This means that the common challenge for many churches in the city is how to pastor a congregation of thousands when it is difficult to open the church doors or gather in person.
As a result, over the past few years, many churches have begun to show a great deal of interest in how to put small-group church into practice. Various small group meetings and meetings in homes have begun to take shape, dividing the church into groups of around 10 people for small-scale gatherings and for pastoral care. In the process, many grassroots pastors have found that doing small-group church has allowed for a more individualized pastoral approach than the previous feeding of the whole congregation all together. Some brothers have had a rewarding time observing a few small group meetings in homes. They found that such meetings were relatively small in size, with as few as three people, and as many as six or seven, gathering in believers’ homes, sharing in fellowship, talking about faith or the next steps in church work and other insights, and cooking together after the discussion. All of this greatly improved interpersonal relationships, and everyone had fun in the process.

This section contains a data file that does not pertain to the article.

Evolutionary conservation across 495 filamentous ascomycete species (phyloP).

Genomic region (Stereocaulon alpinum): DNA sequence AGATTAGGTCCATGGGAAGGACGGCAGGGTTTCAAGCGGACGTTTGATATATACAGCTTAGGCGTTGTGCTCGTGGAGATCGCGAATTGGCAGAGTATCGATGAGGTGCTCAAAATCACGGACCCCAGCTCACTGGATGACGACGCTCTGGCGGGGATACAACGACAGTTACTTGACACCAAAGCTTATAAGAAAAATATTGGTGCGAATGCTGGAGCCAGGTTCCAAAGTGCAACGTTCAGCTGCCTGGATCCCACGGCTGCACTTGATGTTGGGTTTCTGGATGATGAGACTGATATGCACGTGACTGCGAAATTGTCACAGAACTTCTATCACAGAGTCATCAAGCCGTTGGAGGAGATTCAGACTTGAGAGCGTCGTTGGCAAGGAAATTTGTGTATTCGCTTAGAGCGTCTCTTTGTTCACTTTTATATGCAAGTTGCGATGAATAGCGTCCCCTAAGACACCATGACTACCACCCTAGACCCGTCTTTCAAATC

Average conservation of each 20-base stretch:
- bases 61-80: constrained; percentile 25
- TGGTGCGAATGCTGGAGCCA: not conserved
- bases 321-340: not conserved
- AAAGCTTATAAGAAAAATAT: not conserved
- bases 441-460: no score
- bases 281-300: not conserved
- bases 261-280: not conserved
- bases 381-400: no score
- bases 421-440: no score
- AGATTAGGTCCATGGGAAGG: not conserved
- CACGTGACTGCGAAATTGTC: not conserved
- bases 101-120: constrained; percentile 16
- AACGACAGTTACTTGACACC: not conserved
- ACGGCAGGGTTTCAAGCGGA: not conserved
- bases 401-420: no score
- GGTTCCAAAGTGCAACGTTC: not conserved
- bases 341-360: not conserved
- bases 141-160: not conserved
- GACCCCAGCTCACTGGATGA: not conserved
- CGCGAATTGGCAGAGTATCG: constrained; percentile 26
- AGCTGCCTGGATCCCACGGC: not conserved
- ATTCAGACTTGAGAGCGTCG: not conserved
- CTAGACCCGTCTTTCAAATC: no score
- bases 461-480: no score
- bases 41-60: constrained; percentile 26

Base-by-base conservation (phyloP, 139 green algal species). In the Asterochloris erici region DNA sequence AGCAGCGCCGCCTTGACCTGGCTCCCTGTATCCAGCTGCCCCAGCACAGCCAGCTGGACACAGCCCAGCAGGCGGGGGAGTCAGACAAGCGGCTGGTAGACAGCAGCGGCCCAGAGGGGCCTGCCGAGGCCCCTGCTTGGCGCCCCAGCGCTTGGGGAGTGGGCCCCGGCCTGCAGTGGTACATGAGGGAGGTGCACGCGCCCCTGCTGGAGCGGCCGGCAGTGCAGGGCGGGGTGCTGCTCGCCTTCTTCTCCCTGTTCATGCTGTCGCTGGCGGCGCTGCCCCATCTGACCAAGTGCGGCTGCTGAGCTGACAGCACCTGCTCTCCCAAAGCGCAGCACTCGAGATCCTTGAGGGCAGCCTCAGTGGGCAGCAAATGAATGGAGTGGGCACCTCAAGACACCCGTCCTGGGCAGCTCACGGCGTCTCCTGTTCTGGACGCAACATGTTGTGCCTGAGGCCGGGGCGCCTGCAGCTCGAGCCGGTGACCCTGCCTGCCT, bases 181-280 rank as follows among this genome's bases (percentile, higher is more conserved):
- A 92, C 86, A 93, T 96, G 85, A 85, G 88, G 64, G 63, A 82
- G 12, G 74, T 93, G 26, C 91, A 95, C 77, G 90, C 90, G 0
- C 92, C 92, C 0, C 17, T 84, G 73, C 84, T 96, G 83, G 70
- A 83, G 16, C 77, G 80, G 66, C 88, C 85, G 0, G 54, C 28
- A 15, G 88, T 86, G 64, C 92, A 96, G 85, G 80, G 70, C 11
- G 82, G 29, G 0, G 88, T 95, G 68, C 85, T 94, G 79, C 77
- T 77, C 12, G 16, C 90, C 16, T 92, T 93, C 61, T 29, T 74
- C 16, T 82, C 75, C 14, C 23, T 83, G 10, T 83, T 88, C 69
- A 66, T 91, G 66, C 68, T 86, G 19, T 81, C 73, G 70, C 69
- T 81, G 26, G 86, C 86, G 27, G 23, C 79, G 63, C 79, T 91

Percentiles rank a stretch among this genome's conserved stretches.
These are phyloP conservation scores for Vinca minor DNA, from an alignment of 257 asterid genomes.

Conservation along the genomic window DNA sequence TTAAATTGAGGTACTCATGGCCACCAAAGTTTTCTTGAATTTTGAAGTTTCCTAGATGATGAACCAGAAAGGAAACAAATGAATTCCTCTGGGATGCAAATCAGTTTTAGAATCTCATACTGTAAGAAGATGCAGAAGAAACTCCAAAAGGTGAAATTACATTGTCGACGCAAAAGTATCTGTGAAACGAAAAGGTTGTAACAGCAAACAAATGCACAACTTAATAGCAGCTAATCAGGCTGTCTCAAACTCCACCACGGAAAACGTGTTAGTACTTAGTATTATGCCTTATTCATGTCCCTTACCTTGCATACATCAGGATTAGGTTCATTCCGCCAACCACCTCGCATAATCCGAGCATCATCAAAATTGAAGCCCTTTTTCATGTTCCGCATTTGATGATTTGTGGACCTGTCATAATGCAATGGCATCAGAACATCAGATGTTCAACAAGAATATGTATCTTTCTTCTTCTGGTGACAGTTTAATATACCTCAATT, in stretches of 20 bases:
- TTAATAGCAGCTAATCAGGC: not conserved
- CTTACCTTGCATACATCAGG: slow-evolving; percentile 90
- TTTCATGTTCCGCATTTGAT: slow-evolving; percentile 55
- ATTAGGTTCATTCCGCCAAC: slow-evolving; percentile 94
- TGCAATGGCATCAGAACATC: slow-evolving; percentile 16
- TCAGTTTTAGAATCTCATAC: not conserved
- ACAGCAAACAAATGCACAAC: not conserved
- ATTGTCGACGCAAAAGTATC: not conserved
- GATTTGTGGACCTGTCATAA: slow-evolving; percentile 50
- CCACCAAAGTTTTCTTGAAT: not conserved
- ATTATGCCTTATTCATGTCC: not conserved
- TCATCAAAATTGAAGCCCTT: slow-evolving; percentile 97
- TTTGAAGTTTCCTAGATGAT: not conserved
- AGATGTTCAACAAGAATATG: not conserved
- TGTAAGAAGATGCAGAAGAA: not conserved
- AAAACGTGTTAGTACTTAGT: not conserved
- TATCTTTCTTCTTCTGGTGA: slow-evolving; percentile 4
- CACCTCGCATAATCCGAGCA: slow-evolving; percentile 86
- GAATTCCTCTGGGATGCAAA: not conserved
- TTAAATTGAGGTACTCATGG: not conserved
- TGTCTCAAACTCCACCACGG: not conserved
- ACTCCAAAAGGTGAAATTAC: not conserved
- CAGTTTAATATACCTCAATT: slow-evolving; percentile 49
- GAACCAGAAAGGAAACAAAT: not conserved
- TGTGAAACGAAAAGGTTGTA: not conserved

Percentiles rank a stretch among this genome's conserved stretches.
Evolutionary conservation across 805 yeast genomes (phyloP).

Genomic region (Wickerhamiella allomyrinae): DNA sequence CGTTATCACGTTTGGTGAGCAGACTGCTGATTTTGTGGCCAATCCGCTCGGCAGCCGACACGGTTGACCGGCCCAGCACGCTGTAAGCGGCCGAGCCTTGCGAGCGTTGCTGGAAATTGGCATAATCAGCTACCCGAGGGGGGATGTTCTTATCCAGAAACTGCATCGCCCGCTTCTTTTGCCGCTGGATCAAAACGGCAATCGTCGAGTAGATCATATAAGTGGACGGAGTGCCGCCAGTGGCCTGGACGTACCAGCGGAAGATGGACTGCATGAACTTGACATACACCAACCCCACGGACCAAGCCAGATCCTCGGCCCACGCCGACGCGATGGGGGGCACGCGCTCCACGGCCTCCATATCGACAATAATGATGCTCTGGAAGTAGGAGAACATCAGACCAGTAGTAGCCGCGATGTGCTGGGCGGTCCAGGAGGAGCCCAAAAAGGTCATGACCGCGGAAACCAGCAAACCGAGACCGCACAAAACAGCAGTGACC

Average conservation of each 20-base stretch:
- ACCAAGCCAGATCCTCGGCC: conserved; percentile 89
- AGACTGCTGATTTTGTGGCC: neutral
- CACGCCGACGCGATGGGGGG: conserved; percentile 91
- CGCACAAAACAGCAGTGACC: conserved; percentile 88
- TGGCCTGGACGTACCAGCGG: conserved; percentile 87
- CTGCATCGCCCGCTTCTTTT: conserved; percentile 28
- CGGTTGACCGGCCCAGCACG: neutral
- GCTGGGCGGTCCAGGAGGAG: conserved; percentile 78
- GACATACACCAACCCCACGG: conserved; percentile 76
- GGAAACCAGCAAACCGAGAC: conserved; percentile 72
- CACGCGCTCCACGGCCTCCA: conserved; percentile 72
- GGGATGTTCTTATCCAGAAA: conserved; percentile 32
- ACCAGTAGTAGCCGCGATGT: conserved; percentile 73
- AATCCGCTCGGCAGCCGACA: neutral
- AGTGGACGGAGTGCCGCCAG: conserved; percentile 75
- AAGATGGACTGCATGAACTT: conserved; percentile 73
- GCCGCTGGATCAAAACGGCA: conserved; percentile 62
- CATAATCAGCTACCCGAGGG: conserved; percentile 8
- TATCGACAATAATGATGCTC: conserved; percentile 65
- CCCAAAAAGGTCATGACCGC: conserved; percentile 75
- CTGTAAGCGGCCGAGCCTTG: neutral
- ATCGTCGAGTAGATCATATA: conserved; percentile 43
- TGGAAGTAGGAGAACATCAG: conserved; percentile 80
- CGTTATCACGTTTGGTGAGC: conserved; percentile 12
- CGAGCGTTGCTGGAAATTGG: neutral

There have also been many challenges. For example, some churches had too many small groups and the church could not manage them well. There have been cases where group leaders have drawn away members. Also there have been cases where cults have infiltrated the church and cult members have become group leaders in order to trick believers into heresy. In view of this, many churches are placing more and more emphasis on training group leaders and co-workers.